Robert has had a painful ganglion cyst on his wrist for awhile, it’s been getting bigger and more painful, so he finally decided to do something about it. Our awesome GP was the first port of call. He referred Robert on December 2 to an orthopedic surgeon specializing in surgery of the hand and lower arm, whom he saw on December 17. The surgeon decided it would be best to remove the cyst under a local anesthetic, and scheduled surgery for January 25th.
On the day of surgery, the surgeon determined that the cyst was too deep to be removed under a local anesthetic, and they rescheduled the surgery to February 24.
It took 15 days from GP referral to specialist visit, then another 39 days to the first surgery date, and another 30 to the second surgery date. The surgeries could’ve been scheduled about a week earlier in each instance, but the timing wasn’t convenient. Based on the first available surgery dates, it would’ve taken approximately two months from Robert’s first GP visit to the day of surgery. I know a lot of people worry that government run healthcare in the US would result in massive waiting lists and delays, but I think two months from start to finish is a reasonable timeframe for non-essential surgery in any system.
We had very positive surgery day experience. Aside from the half hour or so he was in the operating room, I was with Robert the entire time, including when the anesthesiologist was administering the nerve block. The hospital staff were so nice, making sure I had somewhere to sit, cracking jokes, telling us about the types of surgeries they do in the clinic, and speaking English to make sure I understood everything. When Robert’s surgery was finished, they brought me to him right away. Of course it’s their job to make sure he was comfortable and relaxed, but they went above and beyond what was expected and required.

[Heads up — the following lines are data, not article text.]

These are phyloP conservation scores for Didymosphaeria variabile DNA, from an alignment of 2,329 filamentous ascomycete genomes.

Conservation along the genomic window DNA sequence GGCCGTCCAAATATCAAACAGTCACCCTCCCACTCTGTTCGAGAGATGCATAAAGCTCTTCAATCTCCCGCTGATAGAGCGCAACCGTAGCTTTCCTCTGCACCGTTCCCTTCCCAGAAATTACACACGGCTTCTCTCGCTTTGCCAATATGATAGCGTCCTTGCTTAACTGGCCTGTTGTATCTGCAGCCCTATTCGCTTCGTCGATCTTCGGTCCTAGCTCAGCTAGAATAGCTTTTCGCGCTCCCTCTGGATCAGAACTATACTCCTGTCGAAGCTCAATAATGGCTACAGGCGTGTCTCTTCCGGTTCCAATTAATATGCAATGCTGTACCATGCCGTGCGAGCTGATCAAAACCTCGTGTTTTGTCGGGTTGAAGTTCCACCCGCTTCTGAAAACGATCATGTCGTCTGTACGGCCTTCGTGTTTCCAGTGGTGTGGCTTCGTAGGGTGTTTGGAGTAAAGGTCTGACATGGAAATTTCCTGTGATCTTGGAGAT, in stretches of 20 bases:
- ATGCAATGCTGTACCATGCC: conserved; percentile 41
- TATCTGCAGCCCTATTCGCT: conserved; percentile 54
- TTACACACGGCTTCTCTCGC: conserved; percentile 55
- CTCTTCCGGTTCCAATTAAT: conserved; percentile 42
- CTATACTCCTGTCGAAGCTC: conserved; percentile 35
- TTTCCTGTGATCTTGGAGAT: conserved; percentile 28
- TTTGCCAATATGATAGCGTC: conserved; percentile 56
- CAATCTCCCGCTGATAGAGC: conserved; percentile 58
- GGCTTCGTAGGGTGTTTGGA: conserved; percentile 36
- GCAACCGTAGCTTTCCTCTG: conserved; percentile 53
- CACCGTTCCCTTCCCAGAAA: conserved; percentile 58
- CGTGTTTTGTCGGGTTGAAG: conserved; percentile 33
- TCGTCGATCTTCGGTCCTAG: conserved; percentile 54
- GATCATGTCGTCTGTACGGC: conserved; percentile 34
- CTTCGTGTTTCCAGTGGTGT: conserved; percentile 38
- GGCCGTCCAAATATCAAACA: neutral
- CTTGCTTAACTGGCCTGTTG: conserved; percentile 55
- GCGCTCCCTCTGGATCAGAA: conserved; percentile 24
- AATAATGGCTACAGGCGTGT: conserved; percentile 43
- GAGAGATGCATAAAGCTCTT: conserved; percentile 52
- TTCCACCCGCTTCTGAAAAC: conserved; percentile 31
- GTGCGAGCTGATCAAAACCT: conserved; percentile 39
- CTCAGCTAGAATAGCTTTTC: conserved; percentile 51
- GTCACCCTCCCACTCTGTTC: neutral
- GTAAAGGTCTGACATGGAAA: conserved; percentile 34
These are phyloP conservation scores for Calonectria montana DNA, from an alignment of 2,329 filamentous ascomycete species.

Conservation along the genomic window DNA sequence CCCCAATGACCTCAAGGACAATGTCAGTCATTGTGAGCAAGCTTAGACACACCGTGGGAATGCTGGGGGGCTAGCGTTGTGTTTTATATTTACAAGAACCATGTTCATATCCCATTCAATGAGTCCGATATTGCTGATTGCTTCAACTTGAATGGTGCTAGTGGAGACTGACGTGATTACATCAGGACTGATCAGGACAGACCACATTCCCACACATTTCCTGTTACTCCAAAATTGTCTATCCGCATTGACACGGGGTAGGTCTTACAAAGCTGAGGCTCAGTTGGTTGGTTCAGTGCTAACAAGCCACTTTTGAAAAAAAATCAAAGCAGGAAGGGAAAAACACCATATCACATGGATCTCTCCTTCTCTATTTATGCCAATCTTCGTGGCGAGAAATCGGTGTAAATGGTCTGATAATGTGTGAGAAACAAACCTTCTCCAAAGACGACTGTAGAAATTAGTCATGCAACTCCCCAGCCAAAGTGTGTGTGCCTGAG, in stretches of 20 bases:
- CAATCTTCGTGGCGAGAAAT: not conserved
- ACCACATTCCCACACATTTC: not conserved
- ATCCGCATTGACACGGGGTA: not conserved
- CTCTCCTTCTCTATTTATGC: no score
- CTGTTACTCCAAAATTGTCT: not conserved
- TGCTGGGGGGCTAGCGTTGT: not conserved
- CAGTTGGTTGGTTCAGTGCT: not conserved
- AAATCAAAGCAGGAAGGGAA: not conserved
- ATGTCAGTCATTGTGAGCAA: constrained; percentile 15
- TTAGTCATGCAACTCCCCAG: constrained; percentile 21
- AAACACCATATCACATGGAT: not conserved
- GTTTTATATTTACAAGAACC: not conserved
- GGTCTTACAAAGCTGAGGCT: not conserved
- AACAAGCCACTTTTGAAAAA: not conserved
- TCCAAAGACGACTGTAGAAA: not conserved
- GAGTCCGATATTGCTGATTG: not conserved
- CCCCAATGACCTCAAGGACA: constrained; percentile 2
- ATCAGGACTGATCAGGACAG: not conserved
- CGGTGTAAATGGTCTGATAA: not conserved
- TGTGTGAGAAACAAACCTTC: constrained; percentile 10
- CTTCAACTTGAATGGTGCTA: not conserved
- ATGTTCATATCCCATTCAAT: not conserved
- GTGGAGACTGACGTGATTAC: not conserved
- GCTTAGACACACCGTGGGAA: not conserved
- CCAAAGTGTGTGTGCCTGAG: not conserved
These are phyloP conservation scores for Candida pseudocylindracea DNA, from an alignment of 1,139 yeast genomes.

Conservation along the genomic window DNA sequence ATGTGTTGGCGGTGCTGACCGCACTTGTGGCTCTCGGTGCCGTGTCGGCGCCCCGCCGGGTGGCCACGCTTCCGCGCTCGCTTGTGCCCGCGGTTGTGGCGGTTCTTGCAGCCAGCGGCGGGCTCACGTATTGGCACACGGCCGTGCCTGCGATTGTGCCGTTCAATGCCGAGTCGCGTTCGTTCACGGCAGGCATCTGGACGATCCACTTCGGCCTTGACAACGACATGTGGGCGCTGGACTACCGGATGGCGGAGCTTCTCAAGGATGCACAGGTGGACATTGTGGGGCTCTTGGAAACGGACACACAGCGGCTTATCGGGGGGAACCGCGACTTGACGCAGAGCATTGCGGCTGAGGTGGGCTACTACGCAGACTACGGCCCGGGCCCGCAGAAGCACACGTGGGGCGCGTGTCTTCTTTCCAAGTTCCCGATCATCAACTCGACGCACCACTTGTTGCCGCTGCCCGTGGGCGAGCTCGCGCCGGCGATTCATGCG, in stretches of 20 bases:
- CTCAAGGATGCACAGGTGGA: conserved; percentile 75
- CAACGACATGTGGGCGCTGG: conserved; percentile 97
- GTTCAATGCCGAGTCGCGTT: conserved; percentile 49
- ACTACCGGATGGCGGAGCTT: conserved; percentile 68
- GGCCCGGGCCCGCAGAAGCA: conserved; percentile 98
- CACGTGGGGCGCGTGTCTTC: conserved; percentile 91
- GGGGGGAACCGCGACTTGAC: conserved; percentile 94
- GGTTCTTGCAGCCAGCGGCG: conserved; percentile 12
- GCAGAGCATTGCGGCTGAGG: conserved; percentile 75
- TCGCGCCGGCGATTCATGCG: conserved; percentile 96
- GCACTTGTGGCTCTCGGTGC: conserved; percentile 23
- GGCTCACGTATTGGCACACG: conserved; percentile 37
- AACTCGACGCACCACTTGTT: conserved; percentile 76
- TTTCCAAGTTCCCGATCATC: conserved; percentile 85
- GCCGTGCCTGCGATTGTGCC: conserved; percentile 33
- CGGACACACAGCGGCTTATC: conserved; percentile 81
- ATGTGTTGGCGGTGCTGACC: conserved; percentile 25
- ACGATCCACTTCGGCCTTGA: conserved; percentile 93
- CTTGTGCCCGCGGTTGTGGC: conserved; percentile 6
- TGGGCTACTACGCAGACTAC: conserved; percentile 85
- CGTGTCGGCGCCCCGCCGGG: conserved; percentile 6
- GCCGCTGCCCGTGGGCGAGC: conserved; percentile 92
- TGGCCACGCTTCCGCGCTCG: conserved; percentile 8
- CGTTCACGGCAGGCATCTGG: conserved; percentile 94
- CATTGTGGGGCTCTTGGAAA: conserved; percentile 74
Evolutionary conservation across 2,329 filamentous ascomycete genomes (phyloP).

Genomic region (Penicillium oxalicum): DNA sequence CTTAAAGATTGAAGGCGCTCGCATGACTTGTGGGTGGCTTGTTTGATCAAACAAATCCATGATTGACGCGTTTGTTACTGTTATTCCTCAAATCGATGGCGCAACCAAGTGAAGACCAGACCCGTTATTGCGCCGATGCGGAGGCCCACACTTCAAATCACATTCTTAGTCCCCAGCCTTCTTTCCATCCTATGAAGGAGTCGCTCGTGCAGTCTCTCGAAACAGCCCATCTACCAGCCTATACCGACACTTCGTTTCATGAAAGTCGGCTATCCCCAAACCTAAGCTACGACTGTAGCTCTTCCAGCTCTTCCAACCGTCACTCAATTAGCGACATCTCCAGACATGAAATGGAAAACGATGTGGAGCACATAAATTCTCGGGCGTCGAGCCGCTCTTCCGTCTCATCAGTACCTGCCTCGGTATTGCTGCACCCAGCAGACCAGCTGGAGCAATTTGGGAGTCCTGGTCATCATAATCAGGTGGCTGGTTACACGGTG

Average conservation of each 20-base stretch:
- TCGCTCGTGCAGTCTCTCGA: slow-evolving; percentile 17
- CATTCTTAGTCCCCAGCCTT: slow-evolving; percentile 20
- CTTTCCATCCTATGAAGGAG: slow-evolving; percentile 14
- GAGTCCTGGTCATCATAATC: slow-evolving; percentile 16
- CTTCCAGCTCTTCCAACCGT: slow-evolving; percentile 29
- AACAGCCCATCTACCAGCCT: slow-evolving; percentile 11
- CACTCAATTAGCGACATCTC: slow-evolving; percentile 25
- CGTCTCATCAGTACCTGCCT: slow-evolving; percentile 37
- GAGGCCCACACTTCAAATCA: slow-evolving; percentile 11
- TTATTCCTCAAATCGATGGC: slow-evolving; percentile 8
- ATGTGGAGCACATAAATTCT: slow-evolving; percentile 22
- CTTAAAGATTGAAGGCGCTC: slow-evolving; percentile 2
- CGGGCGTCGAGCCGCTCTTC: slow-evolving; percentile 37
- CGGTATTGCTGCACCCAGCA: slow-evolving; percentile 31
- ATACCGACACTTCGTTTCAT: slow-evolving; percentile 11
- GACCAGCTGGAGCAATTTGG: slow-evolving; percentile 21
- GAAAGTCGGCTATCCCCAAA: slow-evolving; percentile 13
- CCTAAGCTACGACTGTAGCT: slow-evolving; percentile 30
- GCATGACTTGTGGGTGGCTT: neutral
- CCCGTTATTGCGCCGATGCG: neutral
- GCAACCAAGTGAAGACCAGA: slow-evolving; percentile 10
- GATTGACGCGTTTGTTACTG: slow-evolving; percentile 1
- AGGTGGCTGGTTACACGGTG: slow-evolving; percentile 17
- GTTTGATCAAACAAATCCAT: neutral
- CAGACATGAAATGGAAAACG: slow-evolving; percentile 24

The Danish healthcare experience in general is very casual. My doctor wears jeans and Chuck Taylors to the office and I call him by his first name. They’re not so bogged down in insurance regulations and fear of malpractice suits that they forget how comforting it is to have a familiar face with you while they’re poking you with IV catheters, etc. Surgery in the US usually comes with several prescription painkillers and antibiotics, but the only thing prescribed here was ibuprofen, if needed. It wasn’t.
Our out of pocket cost for Robert’s GP appointment, specialist visit, and surgery is zip, zero, zilch, nada! It’s all covered by our 8% healthcare contribution.
So, which system is better… the US or Denmark?
Do I prefer my free Danish healthcare to my US plan? Apples and oranges. My US plan was cheaper and had offered more coverage, but I also recognize that I worked for a huge company and that my coverage was the exception rather than the rule. Which I prefer is neither here nor there anyway, I live in Denmark. This is the system I have, and irrespective of cost, which is out of my control, I’m happy with the services Robert and I receive in Aarhus. And being self-employed, having a national healthcare plan gives me one less thing to worry about.
It is possible to get private insurance in Denmark, which allows you to jump the queue if you need to see a specialist with a long waiting list, enables you to be treated in a private hospital, and covers things like mental health services. I had this coverage before I resigned from my job last summer, and aside from the mental health services, which I needed because of the sociopath that happened on their watch, I never used it.
So free healthcare in Denmark isn’t actually free, but it is accessible to all, and the standard of care can be very high. Is this the right system for the US? Not my call.
What do you think? Tell me in the comments :)